``if ( isBlank( ASSUM.CF.WeekNum ), 0, ... put your calculations in here ... )``

What this means is that if there has been something input into the “Top Level (ONLY)” ``` WeekNum ``` account then the calculation will proceed – which is what I want.

If you want more control you’d likely need to create a Standard Account within your Cube Sheet that enables a user to enter a value into this row that is then checked by your if-statement, which may then look a little something like:

``if ( ACCT.CF.MyStandardAccount = 0, 0, ... do calculations in here ... )``

## Step 3 – Cash Flow Formulas

Once you’ve finished formulating your calculations for those accounts listed in Step 8 above, you will now need to create your formulas for the ``` Net Cash (Weekly) ``` account. This will be unique to how and what accounts you’ve listed according to Step 8 above.

However, other formulas for calculating Opening Balances, Closing Balances and Net Cash (Monthly) would be something of the following format.

## Net Cash (Monthly) Calculation Account

``if( ASSUM.CF.WeekNum = 0, 0, if( ASSUM.WksMonth = 4, ACCT.CF.NetWeeklyCash[Weeks=Week 1] + ACCT.CF.NetWeeklyCash[Weeks=Week 2] + ACCT.CF.NetWeeklyCash[Weeks=Week 3] + ACCT.CF.NetWeeklyCash[Weeks=Week 4], if ( ASSUM.WksMonth = 5, ACCT.CF.NetWeeklyCash[Weeks=Week 1] + ACCT.CF.NetWeeklyCash[Weeks=Week 2] + ACCT.CF.NetWeeklyCash[Weeks=Week 3] + ACCT.CF.NetWeeklyCash[Weeks=Week 4] + ACCT.CF.NetWeeklyCash[Weeks=Week 5], 0 ) ) )``

This simple formula obtains the ``` Net Cash (Weekly) ``` amounts and adds their amounts up. It also checks to make sure it adds up the correct cells according to the number of weeks in that month.

## Opening Balance (Monthly) Calculation Account

A similar, yet more minimised formula which helps to calculate the Opening Balance for each month and uses the same principles as the weekly account is the following:

## Opening Balance (Weekly) Calculation Account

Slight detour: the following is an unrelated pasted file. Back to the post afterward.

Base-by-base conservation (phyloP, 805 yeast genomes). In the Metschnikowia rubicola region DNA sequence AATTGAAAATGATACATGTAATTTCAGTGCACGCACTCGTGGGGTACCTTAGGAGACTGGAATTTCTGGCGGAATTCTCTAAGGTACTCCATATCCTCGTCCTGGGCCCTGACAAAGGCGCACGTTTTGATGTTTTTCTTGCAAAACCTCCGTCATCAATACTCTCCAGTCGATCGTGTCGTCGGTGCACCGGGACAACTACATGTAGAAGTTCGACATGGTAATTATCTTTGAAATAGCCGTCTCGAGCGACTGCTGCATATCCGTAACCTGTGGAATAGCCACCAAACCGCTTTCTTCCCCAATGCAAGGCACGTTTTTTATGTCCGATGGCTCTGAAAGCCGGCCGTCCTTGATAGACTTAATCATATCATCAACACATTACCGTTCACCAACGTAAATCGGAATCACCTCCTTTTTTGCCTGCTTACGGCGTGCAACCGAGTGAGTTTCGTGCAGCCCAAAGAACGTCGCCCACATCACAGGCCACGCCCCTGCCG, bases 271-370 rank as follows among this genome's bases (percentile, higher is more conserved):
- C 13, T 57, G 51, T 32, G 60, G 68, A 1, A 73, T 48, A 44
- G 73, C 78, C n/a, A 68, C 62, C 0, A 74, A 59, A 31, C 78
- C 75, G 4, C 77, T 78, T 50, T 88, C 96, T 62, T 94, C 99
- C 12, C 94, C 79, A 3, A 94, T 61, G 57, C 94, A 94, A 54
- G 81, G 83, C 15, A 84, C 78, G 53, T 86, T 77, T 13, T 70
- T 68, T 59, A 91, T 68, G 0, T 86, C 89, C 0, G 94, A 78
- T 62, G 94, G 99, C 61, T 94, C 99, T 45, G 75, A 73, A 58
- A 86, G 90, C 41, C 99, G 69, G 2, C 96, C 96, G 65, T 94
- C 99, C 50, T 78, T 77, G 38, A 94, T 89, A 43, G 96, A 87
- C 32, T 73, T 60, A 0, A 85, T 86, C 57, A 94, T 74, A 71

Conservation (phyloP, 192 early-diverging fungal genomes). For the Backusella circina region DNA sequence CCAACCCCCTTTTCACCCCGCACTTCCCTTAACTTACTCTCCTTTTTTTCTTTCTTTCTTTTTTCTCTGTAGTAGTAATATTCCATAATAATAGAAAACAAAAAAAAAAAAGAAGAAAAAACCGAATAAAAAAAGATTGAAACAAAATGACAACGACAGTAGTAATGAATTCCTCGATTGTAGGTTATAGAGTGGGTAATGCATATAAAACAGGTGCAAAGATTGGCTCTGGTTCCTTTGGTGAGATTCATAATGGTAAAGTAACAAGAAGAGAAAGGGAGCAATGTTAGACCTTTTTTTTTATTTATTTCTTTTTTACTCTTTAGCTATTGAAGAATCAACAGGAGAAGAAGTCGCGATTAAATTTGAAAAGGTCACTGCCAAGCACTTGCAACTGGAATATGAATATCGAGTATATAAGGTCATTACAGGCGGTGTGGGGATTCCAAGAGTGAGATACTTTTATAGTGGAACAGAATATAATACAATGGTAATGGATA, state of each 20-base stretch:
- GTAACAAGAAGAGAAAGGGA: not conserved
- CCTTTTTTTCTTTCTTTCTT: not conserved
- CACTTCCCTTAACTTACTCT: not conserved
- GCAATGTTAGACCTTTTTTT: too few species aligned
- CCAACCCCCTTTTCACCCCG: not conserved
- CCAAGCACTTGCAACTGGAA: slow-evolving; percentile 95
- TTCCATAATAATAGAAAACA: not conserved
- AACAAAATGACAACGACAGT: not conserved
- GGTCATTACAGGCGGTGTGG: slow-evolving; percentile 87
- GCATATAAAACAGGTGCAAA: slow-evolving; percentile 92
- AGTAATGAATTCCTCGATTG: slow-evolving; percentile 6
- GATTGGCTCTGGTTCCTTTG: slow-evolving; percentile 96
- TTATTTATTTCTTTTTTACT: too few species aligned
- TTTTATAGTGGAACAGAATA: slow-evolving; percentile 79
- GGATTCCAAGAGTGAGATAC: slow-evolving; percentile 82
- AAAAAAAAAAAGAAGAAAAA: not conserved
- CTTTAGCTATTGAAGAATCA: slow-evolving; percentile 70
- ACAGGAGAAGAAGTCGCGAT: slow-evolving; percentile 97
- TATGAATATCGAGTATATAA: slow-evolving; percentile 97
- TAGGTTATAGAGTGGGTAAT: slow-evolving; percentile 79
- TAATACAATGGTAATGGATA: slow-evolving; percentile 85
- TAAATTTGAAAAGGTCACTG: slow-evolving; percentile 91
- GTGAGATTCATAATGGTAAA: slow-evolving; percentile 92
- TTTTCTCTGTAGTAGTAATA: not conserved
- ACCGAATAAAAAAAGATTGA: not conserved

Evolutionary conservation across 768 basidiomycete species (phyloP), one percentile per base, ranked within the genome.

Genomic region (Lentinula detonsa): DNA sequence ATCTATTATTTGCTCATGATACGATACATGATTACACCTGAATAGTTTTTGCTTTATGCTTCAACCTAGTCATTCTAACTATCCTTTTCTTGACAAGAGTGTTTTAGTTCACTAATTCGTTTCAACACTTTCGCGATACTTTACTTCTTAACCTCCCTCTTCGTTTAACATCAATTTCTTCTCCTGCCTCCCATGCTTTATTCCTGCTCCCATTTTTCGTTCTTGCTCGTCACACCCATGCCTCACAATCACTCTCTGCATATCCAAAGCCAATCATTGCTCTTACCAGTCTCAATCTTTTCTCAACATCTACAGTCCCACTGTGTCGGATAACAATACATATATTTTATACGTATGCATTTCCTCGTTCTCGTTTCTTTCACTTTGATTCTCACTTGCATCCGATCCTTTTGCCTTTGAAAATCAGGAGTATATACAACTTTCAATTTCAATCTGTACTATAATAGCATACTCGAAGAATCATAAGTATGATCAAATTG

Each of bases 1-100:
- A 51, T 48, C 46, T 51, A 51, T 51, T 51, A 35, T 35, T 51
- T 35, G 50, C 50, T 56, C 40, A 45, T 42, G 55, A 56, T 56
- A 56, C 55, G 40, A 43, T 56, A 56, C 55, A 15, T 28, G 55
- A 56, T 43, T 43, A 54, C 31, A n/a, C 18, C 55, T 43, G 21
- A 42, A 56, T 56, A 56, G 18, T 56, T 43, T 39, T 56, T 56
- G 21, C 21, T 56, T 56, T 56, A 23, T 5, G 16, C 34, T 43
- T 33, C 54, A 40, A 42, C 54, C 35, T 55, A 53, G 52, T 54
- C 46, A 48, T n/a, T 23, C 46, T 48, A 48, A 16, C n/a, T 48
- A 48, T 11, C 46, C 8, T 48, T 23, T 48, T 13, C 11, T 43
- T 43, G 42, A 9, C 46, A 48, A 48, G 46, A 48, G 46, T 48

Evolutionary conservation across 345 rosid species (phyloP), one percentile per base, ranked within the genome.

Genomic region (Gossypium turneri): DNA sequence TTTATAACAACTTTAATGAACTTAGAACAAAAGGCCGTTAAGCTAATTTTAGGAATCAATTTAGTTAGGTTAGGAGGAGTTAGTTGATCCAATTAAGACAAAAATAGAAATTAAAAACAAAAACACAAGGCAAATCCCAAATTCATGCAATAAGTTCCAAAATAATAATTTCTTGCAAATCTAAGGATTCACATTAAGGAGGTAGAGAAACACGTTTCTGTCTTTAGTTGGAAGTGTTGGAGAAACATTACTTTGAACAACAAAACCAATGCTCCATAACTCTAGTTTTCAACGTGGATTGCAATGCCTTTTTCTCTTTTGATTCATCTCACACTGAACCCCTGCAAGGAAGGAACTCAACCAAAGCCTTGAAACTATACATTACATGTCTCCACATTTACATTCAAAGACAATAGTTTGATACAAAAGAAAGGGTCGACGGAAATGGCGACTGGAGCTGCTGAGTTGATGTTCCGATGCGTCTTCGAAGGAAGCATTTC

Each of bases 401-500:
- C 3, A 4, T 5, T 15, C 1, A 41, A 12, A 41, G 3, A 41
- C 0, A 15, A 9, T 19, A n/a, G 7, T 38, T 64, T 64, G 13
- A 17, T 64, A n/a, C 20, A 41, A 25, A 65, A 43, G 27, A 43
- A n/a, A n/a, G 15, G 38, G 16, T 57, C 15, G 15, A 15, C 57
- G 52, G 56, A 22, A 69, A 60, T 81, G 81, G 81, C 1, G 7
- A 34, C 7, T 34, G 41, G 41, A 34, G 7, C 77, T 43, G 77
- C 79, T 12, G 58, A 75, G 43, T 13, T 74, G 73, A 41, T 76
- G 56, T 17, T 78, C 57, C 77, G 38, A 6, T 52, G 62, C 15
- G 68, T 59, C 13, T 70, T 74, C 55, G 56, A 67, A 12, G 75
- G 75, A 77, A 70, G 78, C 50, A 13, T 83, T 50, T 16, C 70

This either obtains the Initial Opening Balance from the Standard input row or the previous periods’ Closing Balance (Weekly), fairly simple:

## Closing Balance (Weekly) Calculation Account

The important aspect for this script is it needs to reference a balance from a previous time period (or from a Standard row – such as our Opening Balance account).

Referencing within the same sheet to other dimensions does appear to throw errors – such as circular reference errors (even though with this type of error it will still calculate correctly!) or may even throw illegal errors (which will still show a red number, but the calculation will not work).

Therefore, to try to keep it as error-free as possible I’ve used the previous periods’ closing balance as seed – or the initial opening balance at the start of the year, and the code is as follows:

## Closing Balance (Monthly) Calculation Account

The last calculation is therefore the closing balance for the end of the month. Here we will do just as we did with the ``` Net Cash (Monthly) ``` calculation account as shown:

# Conclusion

In this article we’ve seen how to construct a Cube Sheet with specific requirements of creating our Cash Flow Statement.

Hopefully some of the formulas can help with how you construct your cash flow statement within Adaptive Planning.

Ryan Sheehy
Ryan has been dabbling in code since the late '90s when he cut his teeth exploring VBA in Excel. Having his eyes opened with the potential of automating repetitive tasks, he expanded to Python and then moved over to scripting languages such as HTML, CSS, Javascript and PHP.